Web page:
Ballads & Sad Movies “When David showed this to me, it had an Elton John-y quality to it, a schmaltzy power-ballad kind of thing that I really love. We spent a long time getting the voicing of the chords right, and making it as sparse as possible. I feel like the meaning of that song—it's really all out there. There's nothing hidden. But I think that what it does say is really beautiful—that you feel bad because the relationship's over, but then you're also really glad to have met that person. I feel like the emotional nugget of that song is ‘If I didn't know you back then, I'd be different, but I don't know you now, and I don't know when I will again.’"
Colder & Closer "David had the 'colder and closer' hook, which I loved and was like, ‘This is such a sick idea for a song.’ It just had the idea of intimacy or closeness, emotional prescience, as being a cold, brittle thing—that gave me a lot to think about. All the stanzas are about different things. That's something I often like to do is to expand on a certain core meaning, but still have a multiplicity of different things that are expressed within one song. Then it coalesces in this idea that regardless of how you try to fill a void, or how you try to understand your behavior, everything that you do, 'all the lovers that you left behind,' everyone that you ever touch—they live with you and you live with them as these different ghosts. It's rethinking intimacy and alienation as being two sides of the same coin."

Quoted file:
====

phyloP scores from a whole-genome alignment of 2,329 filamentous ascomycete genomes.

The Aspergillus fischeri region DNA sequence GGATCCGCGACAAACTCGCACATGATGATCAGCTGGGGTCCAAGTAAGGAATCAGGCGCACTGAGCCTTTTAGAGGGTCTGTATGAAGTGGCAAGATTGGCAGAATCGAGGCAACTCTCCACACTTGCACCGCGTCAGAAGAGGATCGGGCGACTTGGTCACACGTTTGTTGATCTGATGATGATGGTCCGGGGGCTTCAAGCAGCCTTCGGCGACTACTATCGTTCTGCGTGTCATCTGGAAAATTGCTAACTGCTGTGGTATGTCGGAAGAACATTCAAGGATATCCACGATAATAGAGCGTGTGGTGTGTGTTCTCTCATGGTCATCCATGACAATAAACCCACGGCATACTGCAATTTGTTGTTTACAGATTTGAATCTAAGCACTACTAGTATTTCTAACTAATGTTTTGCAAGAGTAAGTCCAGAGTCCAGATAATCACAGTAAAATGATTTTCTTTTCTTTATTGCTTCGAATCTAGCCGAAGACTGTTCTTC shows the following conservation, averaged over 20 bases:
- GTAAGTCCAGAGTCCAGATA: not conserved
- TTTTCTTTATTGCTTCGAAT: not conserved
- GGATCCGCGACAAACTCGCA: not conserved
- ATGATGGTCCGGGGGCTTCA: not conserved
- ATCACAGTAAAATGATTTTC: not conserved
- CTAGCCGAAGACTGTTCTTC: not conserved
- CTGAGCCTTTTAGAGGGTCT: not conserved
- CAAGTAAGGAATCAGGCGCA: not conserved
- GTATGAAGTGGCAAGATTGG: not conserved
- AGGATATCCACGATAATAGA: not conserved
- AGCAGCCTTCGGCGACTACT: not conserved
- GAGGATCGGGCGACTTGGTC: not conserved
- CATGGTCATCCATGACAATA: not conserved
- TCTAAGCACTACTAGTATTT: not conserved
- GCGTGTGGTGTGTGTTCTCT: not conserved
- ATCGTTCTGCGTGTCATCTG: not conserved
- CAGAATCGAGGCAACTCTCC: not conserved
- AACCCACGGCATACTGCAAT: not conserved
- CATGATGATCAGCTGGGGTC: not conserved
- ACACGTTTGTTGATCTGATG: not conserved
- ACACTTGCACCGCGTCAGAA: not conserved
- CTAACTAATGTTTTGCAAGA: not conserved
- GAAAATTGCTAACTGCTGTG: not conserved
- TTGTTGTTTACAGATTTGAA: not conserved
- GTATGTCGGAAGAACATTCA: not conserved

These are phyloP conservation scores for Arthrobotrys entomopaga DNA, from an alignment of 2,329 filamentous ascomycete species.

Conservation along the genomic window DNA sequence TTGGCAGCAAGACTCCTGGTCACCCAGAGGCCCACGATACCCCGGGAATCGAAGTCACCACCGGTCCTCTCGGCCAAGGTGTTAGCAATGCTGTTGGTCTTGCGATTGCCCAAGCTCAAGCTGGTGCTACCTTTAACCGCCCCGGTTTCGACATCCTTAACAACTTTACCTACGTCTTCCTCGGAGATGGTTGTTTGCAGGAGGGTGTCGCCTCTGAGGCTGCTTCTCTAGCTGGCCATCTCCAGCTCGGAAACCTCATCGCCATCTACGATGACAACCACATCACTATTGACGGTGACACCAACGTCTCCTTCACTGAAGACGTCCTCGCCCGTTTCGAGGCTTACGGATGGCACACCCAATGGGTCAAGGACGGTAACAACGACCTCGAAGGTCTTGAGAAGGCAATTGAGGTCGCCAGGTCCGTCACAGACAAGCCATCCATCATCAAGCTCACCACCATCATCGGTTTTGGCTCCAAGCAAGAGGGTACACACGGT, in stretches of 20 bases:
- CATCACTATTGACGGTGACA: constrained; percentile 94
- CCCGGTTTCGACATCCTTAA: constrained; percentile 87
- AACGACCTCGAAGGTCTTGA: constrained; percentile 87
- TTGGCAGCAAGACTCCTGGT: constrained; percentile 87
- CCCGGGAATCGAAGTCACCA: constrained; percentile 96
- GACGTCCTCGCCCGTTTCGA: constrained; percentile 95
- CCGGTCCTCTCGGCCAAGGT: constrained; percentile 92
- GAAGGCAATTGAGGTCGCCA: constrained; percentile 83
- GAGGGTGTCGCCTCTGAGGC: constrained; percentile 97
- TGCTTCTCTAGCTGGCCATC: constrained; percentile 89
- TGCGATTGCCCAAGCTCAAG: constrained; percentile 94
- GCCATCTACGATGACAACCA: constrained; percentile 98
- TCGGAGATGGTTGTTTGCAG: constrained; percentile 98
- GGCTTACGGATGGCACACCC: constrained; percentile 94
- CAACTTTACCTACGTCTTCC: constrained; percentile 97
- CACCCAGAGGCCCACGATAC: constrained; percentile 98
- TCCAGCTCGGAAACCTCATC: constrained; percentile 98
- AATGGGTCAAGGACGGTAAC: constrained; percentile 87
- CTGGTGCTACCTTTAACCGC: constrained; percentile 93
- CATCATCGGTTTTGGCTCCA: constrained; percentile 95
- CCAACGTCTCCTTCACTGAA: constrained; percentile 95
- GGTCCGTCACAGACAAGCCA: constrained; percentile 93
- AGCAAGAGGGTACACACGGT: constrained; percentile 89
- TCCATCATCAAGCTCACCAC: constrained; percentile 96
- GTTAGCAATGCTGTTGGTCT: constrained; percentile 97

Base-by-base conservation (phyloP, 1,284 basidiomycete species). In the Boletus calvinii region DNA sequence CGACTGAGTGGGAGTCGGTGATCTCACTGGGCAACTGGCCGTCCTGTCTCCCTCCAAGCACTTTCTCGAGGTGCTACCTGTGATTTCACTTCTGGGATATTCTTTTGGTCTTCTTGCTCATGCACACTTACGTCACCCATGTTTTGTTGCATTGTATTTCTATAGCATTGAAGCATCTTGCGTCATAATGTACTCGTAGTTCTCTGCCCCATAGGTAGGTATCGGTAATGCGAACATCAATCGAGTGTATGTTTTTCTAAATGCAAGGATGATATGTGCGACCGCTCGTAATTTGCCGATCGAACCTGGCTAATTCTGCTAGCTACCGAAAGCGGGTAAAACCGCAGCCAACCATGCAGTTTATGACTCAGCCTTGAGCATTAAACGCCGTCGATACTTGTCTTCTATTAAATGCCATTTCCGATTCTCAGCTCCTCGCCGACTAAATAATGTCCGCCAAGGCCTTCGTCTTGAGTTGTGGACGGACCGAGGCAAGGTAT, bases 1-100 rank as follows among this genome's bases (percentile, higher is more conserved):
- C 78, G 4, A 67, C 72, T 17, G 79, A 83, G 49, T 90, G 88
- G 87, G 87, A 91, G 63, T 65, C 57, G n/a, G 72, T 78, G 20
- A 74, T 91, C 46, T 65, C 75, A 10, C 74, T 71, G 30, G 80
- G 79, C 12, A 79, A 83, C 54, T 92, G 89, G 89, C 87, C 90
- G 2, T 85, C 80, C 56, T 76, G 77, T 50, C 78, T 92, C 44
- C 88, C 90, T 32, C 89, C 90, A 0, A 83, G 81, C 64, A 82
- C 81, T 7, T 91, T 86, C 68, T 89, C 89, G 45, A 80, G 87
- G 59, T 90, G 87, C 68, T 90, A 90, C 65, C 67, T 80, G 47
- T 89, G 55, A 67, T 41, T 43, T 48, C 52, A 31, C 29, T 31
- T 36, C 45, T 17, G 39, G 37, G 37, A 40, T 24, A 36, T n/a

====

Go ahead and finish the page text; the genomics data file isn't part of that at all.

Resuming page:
Witching Hour "The witching hour—it's a time of day, but to me, I took it as more of a reckoning, and it made me meditate a lot on my experience of womanhood and my career. When we started making music, I came up against so many assumptions that it was either impossible for women to be taken seriously in music, or that it was impossible for women to have any kind of longevity in their career, and basically being in so many situations when the only women around me that I ever even interacted with were girlfriends or on the sidelines of things. I feel like it's changed a lot. I was reflecting on this time, and how certain experiences of being sexualized, or feeling like you should be sexualized, can be so insidious and dig into your unconscious. I got into this idea of actual dreams, writing words in a way that they would feel the way that nightmares twist the meaning of each word into another thing. 'String along/Pearls around her neck/Serpent they've become/Choking every breath.' It's trying to conjure this magical nightmarish thing that happens in our psyches. The line about 'I bite my tongue' is also how I feel like I have often silenced myself, or I felt this pressure to not be overly righteous as you navigate certain worlds. Also, 'Boy's pride/Vanishing under the spotlight/Many sides, surface and ignite’—that was a reference to seeing and being surrounded by all these men whose power had been so unquestioned in music, and all these musicians and stuff that were now running scared in the midst of the conversations that were happening. Often not even necessarily guilty of anything, but just feeling actually like they have to defend themselves, or like they were questioning themselves for the very first time, and being like, ‘Oh my god.’"